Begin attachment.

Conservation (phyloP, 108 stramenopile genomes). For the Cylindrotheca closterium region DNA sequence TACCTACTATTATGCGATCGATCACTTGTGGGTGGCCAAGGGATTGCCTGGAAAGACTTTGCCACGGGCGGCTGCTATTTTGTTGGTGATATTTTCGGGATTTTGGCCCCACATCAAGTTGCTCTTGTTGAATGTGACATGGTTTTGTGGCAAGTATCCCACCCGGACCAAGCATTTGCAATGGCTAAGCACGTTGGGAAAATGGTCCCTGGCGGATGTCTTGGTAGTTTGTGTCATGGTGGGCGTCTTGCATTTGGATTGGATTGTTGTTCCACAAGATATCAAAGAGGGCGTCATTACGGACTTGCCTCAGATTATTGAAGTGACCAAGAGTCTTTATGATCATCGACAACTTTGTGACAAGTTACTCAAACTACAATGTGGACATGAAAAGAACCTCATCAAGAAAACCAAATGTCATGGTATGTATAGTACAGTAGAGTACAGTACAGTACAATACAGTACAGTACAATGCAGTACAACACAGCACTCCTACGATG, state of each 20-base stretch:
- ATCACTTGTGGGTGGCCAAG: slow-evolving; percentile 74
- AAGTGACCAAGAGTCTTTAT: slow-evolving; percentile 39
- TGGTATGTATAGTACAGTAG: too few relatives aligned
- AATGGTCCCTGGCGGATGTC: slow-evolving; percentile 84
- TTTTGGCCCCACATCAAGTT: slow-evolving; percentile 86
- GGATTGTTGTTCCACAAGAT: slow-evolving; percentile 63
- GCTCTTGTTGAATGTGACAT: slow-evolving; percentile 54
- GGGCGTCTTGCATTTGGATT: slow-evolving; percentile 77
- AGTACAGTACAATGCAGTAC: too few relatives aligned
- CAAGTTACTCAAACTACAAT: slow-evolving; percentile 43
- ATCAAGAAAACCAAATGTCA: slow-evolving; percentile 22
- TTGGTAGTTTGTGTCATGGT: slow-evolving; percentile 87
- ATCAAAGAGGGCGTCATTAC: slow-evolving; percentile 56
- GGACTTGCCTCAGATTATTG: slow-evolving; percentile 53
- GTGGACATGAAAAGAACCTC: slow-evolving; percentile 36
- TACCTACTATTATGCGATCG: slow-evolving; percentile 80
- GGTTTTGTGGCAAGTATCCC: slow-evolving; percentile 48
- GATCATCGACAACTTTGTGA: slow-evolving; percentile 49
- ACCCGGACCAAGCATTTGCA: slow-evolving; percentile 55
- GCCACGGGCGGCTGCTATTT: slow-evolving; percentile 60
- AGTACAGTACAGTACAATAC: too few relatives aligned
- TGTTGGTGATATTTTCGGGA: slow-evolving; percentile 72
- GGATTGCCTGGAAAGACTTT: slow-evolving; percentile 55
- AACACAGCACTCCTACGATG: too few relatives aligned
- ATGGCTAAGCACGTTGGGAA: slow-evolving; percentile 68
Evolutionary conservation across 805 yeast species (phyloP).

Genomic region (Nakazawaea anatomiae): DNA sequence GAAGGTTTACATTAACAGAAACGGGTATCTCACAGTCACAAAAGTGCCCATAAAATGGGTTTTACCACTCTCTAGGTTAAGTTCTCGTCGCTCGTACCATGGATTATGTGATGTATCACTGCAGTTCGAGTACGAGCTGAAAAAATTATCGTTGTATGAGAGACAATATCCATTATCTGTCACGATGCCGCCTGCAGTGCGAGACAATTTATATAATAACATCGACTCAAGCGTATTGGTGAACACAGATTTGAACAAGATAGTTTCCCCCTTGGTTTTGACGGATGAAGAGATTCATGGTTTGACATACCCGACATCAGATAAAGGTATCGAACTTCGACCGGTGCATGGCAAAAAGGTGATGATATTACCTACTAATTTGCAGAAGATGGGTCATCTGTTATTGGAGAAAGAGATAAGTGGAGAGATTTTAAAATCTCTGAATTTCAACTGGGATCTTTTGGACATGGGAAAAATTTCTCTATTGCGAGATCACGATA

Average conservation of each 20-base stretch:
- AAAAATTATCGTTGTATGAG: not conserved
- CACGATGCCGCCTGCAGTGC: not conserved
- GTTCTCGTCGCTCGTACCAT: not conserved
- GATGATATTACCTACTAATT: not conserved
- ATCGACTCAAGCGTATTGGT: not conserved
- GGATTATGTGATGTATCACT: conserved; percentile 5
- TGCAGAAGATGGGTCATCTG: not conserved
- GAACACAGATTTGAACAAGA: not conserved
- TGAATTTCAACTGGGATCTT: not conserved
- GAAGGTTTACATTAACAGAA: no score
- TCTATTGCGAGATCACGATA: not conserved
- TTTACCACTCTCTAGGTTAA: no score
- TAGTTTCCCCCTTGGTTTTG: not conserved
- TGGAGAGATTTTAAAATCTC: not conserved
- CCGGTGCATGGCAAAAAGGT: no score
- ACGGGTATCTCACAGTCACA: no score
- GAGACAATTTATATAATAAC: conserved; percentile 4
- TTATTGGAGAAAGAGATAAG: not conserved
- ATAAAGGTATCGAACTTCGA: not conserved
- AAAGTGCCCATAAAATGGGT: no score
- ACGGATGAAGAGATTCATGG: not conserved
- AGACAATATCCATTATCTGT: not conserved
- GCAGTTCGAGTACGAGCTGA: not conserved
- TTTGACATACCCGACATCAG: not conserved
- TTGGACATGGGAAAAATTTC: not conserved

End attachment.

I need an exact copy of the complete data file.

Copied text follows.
Conservation (phyloP, 108 stramenopile genomes). For the Cylindrotheca closterium region DNA sequence TACCTACTATTATGCGATCGATCACTTGTGGGTGGCCAAGGGATTGCCTGGAAAGACTTTGCCACGGGCGGCTGCTATTTTGTTGGTGATATTTTCGGGATTTTGGCCCCACATCAAGTTGCTCTTGTTGAATGTGACATGGTTTTGTGGCAAGTATCCCACCCGGACCAAGCATTTGCAATGGCTAAGCACGTTGGGAAAATGGTCCCTGGCGGATGTCTTGGTAGTTTGTGTCATGGTGGGCGTCTTGCATTTGGATTGGATTGTTGTTCCACAAGATATCAAAGAGGGCGTCATTACGGACTTGCCTCAGATTATTGAAGTGACCAAGAGTCTTTATGATCATCGACAACTTTGTGACAAGTTACTCAAACTACAATGTGGACATGAAAAGAACCTCATCAAGAAAACCAAATGTCATGGTATGTATAGTACAGTAGAGTACAGTACAGTACAATACAGTACAGTACAATGCAGTACAACACAGCACTCCTACGATG, state of each 20-base stretch:
- ATCACTTGTGGGTGGCCAAG: slow-evolving; percentile 74
- AAGTGACCAAGAGTCTTTAT: slow-evolving; percentile 39
- TGGTATGTATAGTACAGTAG: too few relatives aligned
- AATGGTCCCTGGCGGATGTC: slow-evolving; percentile 84
- TTTTGGCCCCACATCAAGTT: slow-evolving; percentile 86
- GGATTGTTGTTCCACAAGAT: slow-evolving; percentile 63
- GCTCTTGTTGAATGTGACAT: slow-evolving; percentile 54
- GGGCGTCTTGCATTTGGATT: slow-evolving; percentile 77
- AGTACAGTACAATGCAGTAC: too few relatives aligned
- CAAGTTACTCAAACTACAAT: slow-evolving; percentile 43
- ATCAAGAAAACCAAATGTCA: slow-evolving; percentile 22
- TTGGTAGTTTGTGTCATGGT: slow-evolving; percentile 87
- ATCAAAGAGGGCGTCATTAC: slow-evolving; percentile 56
- GGACTTGCCTCAGATTATTG: slow-evolving; percentile 53
- GTGGACATGAAAAGAACCTC: slow-evolving; percentile 36
- TACCTACTATTATGCGATCG: slow-evolving; percentile 80
- GGTTTTGTGGCAAGTATCCC: slow-evolving; percentile 48
- GATCATCGACAACTTTGTGA: slow-evolving; percentile 49
- ACCCGGACCAAGCATTTGCA: slow-evolving; percentile 55
- GCCACGGGCGGCTGCTATTT: slow-evolving; percentile 60
- AGTACAGTACAGTACAATAC: too few relatives aligned
- TGTTGGTGATATTTTCGGGA: slow-evolving; percentile 72
- GGATTGCCTGGAAAGACTTT: slow-evolving; percentile 55
- AACACAGCACTCCTACGATG: too few relatives aligned
- ATGGCTAAGCACGTTGGGAA: slow-evolving; percentile 68
Evolutionary conservation across 805 yeast species (phyloP).

Genomic region (Nakazawaea anatomiae): DNA sequence GAAGGTTTACATTAACAGAAACGGGTATCTCACAGTCACAAAAGTGCCCATAAAATGGGTTTTACCACTCTCTAGGTTAAGTTCTCGTCGCTCGTACCATGGATTATGTGATGTATCACTGCAGTTCGAGTACGAGCTGAAAAAATTATCGTTGTATGAGAGACAATATCCATTATCTGTCACGATGCCGCCTGCAGTGCGAGACAATTTATATAATAACATCGACTCAAGCGTATTGGTGAACACAGATTTGAACAAGATAGTTTCCCCCTTGGTTTTGACGGATGAAGAGATTCATGGTTTGACATACCCGACATCAGATAAAGGTATCGAACTTCGACCGGTGCATGGCAAAAAGGTGATGATATTACCTACTAATTTGCAGAAGATGGGTCATCTGTTATTGGAGAAAGAGATAAGTGGAGAGATTTTAAAATCTCTGAATTTCAACTGGGATCTTTTGGACATGGGAAAAATTTCTCTATTGCGAGATCACGATA

Average conservation of each 20-base stretch:
- AAAAATTATCGTTGTATGAG: not conserved
- CACGATGCCGCCTGCAGTGC: not conserved
- GTTCTCGTCGCTCGTACCAT: not conserved
- GATGATATTACCTACTAATT: not conserved
- ATCGACTCAAGCGTATTGGT: not conserved
- GGATTATGTGATGTATCACT: conserved; percentile 5
- TGCAGAAGATGGGTCATCTG: not conserved
- GAACACAGATTTGAACAAGA: not conserved
- TGAATTTCAACTGGGATCTT: not conserved
- GAAGGTTTACATTAACAGAA: no score
- TCTATTGCGAGATCACGATA: not conserved
- TTTACCACTCTCTAGGTTAA: no score
- TAGTTTCCCCCTTGGTTTTG: not conserved
- TGGAGAGATTTTAAAATCTC: not conserved
- CCGGTGCATGGCAAAAAGGT: no score
- ACGGGTATCTCACAGTCACA: no score
- GAGACAATTTATATAATAAC: conserved; percentile 4
- TTATTGGAGAAAGAGATAAG: not conserved
- ATAAAGGTATCGAACTTCGA: not conserved
- AAAGTGCCCATAAAATGGGT: no score
- ACGGATGAAGAGATTCATGG: not conserved
- AGACAATATCCATTATCTGT: not conserved
- GCAGTTCGAGTACGAGCTGA: not conserved
- TTTGACATACCCGACATCAG: not conserved
- TTGGACATGGGAAAAATTTC: not conserved